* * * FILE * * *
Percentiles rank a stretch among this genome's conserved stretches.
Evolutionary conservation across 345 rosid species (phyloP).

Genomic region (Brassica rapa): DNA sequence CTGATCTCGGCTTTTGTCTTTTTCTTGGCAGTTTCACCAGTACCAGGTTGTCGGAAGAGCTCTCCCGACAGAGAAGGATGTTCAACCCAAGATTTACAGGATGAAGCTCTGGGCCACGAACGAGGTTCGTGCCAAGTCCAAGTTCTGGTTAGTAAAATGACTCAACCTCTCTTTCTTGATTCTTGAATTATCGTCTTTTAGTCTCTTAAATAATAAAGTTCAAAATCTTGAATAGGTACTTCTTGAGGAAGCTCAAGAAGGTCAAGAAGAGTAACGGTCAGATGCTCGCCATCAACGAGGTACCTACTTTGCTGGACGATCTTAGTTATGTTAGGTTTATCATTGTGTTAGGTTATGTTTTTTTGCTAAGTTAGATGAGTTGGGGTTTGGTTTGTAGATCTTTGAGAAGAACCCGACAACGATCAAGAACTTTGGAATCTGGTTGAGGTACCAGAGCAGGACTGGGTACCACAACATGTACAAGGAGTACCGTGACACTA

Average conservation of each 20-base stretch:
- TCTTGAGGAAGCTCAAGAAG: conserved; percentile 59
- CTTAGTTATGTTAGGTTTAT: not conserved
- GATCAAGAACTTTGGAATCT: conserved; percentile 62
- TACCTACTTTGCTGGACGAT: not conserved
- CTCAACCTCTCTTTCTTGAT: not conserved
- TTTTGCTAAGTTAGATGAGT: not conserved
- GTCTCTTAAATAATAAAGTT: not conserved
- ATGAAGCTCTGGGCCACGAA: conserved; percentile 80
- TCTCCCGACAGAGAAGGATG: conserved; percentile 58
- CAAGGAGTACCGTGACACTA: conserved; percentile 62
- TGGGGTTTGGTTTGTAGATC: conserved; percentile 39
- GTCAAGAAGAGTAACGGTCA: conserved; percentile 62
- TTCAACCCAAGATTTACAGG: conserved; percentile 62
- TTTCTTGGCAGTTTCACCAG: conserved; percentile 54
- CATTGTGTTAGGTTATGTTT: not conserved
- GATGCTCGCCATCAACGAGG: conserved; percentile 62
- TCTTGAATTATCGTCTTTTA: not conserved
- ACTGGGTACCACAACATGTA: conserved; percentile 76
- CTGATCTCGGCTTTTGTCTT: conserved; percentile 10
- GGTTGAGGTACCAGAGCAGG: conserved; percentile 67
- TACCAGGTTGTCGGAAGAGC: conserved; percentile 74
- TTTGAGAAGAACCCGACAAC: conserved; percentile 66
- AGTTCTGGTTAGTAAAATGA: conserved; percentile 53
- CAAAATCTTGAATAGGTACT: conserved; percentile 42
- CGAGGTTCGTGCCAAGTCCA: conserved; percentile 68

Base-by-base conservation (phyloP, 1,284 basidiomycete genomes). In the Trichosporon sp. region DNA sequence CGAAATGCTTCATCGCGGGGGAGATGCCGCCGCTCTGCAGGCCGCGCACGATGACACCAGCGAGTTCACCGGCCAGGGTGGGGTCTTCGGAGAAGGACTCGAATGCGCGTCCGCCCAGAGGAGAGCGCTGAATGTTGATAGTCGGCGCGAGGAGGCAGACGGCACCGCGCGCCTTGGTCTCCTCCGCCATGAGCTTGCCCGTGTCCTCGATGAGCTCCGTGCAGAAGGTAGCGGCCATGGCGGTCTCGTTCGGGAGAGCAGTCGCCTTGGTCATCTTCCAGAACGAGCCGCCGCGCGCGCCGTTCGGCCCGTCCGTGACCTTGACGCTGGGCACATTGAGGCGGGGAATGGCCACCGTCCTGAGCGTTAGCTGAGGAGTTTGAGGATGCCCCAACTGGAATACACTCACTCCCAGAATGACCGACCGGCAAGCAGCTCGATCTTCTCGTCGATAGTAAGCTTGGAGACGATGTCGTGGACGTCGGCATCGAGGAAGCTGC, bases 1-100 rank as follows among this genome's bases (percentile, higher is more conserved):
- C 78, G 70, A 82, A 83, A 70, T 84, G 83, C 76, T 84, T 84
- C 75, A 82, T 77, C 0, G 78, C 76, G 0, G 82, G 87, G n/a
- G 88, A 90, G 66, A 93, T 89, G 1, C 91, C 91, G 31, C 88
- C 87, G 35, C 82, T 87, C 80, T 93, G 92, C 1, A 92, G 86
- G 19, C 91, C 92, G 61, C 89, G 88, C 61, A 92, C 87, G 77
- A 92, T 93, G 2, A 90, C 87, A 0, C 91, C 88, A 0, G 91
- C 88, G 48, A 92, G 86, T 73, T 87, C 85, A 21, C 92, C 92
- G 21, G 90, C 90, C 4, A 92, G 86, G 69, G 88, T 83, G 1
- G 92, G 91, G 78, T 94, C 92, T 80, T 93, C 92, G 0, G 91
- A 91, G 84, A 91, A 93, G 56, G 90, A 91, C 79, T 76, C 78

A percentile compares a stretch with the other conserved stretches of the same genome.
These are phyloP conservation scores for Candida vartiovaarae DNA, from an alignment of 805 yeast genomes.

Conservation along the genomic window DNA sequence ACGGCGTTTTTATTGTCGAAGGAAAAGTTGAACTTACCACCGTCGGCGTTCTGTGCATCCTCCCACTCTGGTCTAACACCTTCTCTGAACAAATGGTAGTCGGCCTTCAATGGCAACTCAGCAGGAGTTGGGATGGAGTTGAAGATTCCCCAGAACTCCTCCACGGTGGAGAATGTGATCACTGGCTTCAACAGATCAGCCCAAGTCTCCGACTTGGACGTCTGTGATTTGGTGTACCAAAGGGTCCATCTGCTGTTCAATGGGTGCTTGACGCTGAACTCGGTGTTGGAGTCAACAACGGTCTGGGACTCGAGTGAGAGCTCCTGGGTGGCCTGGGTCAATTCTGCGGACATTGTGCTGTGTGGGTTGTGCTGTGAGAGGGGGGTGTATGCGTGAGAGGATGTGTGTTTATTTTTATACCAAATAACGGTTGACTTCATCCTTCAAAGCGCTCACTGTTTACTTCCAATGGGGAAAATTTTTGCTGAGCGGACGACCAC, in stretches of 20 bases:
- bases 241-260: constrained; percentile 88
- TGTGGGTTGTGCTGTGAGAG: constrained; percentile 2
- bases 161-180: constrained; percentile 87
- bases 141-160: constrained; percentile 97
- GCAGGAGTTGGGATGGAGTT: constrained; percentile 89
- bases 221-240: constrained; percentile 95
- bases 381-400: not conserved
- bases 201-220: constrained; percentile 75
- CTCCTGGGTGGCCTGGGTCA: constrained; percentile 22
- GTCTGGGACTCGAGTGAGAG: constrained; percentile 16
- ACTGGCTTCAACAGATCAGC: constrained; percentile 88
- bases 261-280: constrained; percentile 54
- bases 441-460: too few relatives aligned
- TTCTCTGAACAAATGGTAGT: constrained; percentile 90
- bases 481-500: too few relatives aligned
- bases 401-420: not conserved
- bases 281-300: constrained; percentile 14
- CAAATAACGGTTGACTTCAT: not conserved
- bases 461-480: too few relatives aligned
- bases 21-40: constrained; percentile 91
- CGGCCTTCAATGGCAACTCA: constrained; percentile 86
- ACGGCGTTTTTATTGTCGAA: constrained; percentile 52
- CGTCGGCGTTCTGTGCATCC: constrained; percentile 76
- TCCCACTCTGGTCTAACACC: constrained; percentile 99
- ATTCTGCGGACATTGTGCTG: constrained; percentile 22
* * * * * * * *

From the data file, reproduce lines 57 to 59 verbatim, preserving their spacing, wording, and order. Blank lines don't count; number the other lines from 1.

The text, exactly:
- TTCTCTGAACAAATGGTAGT: constrained; percentile 90
- bases 481-500: too few relatives aligned
- bases 401-420: not conserved